Cheney speaks, and protesters rally
JACKSON HOLE, Wyo. It was a shimmering day of irony in Jackson Hole. U.S. Vice President Dick Cheney gave a speech to dedicate an $18 million building in Grand Teton National Park a park enabled, in part, by the philanthropy of the original oil baron, John D. Rockefeller.Meanwhile, on the bicycle path leading to Cheneys home, located in a rural subdivision called Teton Pines, a group of about 250 people walked, carrying anti-war signs, accusing Cheney of masterminding the Iraq War for the countrys oil supplies.At the gate to the subdivision, reports the Jackson Hole News&Guide, the crowd gathered at the feet of a giant statue of Cheney holding a fishing rod in one hand and a spurting oil derrick in the other. Where a heart should have been was a black hole. The giant effigy towered over a tiny George W. Bush head wearing red devil horns and a blindfold over its eyes.Operation Iraqi Liberation, sang an entertainer. Tell me, what does that spell?O-I-L, responded the crowd, composed in age from elementary school to great-grandparents. It also included a Democratic state legislator from Jackson Hole.The following week, the newspaper had eight letters on the subject. Most expressed disgust at the protest. This was not a peace rally, like this group would lead you to believe. It was a hate rally. Nothing more, nothing less, wrote Bill Scarlett, the local Republican Party chairman. Other similarly spoke of the hatred and venom and over-the-line antics.As well, one letter-writer said a paid advertisement in the Jackson Hole Daily accusing the vice president of personal responsibility for casualties in Iraq far exceeds the community norms for decency and reasoned, civil debate.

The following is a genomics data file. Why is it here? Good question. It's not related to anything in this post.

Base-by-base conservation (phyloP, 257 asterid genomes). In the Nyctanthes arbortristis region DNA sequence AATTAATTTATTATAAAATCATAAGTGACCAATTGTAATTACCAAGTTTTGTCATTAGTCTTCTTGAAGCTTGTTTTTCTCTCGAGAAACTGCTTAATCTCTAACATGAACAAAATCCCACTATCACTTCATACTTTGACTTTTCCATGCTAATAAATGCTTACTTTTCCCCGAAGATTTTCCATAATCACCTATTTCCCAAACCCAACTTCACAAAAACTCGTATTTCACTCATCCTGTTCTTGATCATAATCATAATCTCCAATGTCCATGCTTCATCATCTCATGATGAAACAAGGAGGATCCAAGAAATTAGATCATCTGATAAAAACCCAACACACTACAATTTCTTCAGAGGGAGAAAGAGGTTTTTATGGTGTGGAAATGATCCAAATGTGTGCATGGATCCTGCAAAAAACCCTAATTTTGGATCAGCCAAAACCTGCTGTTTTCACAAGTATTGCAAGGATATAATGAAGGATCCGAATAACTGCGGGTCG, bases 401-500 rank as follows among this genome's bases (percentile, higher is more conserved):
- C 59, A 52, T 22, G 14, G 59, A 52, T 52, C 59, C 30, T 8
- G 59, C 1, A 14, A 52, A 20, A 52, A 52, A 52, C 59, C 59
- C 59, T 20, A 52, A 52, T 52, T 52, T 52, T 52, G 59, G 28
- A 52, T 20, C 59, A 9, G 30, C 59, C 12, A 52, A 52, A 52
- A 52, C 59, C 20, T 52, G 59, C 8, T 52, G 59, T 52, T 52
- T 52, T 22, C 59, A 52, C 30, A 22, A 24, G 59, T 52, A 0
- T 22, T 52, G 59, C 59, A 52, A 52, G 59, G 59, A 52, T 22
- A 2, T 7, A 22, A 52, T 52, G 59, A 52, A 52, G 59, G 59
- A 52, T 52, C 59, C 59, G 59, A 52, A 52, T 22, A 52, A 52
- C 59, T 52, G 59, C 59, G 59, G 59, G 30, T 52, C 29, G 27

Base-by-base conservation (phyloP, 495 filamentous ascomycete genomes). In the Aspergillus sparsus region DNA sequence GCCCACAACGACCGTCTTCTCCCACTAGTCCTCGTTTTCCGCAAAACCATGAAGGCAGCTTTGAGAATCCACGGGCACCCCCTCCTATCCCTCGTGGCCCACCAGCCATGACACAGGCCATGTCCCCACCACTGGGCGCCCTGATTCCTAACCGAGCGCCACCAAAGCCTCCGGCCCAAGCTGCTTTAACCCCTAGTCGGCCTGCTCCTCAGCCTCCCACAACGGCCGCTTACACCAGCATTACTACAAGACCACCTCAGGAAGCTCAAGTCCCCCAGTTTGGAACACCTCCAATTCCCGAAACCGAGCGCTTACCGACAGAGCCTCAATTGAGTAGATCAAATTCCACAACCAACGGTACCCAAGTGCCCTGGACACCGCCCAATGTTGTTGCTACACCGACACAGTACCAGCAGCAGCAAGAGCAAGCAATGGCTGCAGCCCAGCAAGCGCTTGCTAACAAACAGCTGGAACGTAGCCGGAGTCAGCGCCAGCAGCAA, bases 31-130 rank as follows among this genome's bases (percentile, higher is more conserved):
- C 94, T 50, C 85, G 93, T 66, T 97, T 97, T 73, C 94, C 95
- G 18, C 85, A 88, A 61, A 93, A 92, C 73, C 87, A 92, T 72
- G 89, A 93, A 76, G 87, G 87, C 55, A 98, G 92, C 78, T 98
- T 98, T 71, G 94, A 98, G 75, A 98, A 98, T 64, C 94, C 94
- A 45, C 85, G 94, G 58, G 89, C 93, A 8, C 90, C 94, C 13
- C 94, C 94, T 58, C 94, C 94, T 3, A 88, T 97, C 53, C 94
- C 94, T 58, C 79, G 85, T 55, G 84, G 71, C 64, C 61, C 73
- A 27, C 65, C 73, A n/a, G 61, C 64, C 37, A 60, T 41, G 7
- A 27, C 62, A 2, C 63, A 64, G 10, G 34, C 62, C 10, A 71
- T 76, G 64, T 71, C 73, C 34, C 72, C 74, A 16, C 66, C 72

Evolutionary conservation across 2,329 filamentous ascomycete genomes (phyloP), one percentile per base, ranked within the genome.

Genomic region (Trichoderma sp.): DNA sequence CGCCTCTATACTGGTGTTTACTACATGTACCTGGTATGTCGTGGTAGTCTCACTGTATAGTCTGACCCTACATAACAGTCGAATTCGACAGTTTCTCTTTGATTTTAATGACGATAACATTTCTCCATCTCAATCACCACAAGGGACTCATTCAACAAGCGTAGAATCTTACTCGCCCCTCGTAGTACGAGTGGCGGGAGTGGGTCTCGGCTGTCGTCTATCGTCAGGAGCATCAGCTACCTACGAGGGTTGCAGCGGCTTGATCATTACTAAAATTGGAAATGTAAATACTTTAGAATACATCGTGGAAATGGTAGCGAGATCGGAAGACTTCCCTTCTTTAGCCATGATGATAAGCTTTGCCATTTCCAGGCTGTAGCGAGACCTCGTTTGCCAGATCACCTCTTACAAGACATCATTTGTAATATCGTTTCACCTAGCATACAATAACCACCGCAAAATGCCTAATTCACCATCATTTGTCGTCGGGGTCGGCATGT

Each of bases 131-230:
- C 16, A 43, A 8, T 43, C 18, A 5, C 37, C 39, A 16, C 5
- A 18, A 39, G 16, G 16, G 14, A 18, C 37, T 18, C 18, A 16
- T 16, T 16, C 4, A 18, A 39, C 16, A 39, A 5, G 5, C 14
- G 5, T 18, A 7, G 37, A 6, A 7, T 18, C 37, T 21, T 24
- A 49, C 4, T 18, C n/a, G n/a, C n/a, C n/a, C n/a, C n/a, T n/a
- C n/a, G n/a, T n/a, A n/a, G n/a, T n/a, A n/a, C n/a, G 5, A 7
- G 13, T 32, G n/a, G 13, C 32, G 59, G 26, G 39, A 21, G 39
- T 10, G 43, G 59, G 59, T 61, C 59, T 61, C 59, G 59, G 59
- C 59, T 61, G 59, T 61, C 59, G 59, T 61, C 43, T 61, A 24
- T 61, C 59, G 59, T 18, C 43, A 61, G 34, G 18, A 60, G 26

CRESTED BUTTE Stories of bears invading houses continue. The Crested Butte News tells of a 230-pound bear that pushed or opened a door (the door had a lever-type handle), walked up the stairs, strolled unnoticed past somebody who was reading, and then stood behind a woman who was standing at a counter.The woman left, closed the door, and called police. Even though the bear had never been caught before, it was shot because it had clearly had lost any fear of humans, wildlife officer J Wenum said.Many mountain towns have had reports this summer of large numbers of bears upsetting garbage cans and invading houses and other buildings. However, there have yet to be any injuries caused by bears, although wildlife officers for years have said its only a matter of time.